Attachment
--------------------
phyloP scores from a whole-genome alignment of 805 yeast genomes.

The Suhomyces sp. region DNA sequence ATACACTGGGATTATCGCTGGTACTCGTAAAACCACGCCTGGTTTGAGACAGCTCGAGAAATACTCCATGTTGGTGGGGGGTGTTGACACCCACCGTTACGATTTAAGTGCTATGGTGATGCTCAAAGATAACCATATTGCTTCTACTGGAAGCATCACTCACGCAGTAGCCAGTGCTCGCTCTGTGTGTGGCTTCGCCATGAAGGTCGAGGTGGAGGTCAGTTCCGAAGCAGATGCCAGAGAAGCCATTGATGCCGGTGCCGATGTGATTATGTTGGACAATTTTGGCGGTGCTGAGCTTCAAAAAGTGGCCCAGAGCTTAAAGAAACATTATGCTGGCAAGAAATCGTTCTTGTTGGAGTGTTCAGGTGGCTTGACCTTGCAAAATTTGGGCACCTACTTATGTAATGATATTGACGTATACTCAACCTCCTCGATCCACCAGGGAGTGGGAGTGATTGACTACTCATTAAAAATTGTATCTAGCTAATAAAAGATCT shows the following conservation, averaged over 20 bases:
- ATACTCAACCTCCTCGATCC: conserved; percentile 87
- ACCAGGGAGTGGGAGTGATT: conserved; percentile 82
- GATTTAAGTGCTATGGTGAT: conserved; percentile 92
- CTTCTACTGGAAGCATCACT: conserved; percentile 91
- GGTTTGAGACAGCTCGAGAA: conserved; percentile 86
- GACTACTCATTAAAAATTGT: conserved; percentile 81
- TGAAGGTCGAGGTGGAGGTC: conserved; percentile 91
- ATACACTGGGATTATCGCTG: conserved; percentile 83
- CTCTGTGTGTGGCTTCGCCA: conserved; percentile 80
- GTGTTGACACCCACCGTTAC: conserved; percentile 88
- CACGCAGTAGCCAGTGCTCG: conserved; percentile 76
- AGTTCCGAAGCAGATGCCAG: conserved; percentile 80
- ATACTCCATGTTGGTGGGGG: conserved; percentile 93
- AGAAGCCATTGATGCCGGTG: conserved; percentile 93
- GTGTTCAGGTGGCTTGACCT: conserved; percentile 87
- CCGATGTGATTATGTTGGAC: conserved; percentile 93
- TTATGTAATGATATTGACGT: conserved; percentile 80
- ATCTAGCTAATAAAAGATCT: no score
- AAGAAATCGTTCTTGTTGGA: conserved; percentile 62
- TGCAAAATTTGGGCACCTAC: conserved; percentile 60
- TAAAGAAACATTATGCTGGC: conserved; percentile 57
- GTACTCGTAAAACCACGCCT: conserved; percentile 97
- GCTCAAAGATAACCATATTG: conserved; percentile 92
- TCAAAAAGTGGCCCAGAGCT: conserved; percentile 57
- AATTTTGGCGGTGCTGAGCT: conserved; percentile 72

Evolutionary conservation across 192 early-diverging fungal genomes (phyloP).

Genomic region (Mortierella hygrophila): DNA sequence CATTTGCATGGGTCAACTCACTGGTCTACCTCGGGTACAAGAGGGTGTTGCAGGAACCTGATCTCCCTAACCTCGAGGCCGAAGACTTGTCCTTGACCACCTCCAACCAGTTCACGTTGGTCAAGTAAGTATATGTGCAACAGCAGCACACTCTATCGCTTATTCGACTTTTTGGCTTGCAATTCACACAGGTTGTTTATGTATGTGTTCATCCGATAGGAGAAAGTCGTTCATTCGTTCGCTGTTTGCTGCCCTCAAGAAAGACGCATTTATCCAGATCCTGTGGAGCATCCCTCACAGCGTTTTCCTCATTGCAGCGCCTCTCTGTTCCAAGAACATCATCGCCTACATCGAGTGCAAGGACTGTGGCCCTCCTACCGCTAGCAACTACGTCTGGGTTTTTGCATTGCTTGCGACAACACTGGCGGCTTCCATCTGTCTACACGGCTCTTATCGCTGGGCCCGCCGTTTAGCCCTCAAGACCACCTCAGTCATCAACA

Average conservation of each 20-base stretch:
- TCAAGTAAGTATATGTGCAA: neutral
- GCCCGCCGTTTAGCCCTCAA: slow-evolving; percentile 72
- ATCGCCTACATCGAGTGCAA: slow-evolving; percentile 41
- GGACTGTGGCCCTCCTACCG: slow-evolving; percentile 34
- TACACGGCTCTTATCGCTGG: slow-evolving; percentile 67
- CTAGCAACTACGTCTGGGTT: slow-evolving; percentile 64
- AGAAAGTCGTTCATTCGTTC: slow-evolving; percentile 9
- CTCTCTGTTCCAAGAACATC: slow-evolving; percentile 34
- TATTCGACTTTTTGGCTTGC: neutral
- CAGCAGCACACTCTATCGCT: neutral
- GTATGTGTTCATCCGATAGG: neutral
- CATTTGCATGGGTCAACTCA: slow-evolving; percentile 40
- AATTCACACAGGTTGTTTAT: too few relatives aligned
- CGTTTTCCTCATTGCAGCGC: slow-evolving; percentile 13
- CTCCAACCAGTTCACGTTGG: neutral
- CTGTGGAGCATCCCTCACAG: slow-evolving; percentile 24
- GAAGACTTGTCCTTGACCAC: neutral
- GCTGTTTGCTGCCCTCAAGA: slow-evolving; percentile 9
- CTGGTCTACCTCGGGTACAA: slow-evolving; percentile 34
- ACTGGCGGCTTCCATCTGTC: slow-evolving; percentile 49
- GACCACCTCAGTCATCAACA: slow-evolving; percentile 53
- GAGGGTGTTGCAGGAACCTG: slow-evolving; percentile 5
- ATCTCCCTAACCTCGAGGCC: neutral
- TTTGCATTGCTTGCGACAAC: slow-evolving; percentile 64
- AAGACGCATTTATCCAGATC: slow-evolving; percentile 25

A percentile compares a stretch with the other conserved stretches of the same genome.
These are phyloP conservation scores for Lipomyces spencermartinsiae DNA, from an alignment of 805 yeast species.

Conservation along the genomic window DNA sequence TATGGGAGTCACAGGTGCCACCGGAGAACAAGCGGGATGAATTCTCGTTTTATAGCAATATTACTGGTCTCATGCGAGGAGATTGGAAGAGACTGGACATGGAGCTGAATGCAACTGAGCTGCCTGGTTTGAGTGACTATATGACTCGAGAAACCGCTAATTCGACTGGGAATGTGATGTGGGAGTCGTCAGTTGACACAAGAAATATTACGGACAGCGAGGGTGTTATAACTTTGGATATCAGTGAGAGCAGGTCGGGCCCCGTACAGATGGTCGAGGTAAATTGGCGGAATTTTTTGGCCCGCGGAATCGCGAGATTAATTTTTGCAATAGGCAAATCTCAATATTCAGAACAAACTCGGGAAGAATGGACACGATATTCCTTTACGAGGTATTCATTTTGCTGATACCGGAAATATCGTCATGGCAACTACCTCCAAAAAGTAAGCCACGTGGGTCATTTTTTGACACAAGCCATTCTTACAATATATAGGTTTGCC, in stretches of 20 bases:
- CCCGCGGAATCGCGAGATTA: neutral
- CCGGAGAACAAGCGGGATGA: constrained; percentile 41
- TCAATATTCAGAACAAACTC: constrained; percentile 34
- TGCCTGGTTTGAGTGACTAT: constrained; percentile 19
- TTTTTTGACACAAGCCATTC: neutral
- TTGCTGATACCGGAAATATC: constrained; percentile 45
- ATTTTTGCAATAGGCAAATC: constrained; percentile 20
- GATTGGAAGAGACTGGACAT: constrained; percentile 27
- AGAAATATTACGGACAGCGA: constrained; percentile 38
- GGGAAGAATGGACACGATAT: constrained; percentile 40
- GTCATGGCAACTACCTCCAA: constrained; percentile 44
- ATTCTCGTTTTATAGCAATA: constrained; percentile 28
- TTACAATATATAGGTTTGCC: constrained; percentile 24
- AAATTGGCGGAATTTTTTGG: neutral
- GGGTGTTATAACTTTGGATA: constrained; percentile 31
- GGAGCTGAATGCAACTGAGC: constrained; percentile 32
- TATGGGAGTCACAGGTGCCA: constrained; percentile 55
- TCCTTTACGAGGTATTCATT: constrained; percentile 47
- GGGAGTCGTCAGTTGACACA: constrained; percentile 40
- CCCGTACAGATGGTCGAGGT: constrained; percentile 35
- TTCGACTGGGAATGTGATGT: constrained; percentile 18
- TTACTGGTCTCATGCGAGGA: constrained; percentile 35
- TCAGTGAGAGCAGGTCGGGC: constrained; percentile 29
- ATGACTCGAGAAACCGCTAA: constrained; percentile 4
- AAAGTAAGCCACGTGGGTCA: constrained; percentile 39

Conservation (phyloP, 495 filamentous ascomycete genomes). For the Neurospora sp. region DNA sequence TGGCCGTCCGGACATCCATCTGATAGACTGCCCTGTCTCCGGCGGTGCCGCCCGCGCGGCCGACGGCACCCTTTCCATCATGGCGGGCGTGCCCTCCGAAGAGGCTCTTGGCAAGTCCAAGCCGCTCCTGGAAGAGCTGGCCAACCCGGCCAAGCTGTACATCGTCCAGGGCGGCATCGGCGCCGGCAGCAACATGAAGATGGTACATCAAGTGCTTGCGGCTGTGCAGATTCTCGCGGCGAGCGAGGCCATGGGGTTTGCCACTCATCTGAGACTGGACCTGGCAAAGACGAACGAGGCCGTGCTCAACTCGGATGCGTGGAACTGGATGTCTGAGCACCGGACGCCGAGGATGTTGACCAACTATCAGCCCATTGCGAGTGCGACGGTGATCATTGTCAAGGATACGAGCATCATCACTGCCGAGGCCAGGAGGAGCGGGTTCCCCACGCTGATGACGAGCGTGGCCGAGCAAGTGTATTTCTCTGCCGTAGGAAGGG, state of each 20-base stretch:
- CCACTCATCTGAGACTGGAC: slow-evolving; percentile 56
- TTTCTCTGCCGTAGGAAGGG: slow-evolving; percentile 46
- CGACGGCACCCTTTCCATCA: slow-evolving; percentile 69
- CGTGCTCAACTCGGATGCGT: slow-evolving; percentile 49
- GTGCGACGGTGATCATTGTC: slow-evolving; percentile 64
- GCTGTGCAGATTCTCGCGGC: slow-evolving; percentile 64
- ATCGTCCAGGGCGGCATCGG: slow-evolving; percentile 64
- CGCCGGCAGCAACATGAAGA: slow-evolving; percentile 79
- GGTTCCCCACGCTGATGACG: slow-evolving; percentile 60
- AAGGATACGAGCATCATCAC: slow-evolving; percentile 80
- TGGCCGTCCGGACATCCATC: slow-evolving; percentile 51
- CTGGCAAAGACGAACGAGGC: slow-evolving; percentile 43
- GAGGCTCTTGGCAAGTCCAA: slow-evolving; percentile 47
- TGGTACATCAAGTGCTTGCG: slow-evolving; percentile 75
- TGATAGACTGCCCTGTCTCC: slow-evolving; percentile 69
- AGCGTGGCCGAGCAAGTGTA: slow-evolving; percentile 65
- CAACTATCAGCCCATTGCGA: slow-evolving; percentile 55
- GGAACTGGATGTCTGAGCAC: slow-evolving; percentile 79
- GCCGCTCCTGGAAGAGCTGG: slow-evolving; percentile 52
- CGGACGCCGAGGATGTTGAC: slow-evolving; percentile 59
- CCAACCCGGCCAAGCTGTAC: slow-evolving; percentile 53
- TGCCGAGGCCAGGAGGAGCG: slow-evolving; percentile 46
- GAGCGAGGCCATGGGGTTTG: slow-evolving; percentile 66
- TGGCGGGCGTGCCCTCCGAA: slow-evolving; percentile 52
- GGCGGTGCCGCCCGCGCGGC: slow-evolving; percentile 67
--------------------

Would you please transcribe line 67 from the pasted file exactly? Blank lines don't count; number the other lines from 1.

- AGAAATATTACGGACAGCGA: constrained; percentile 38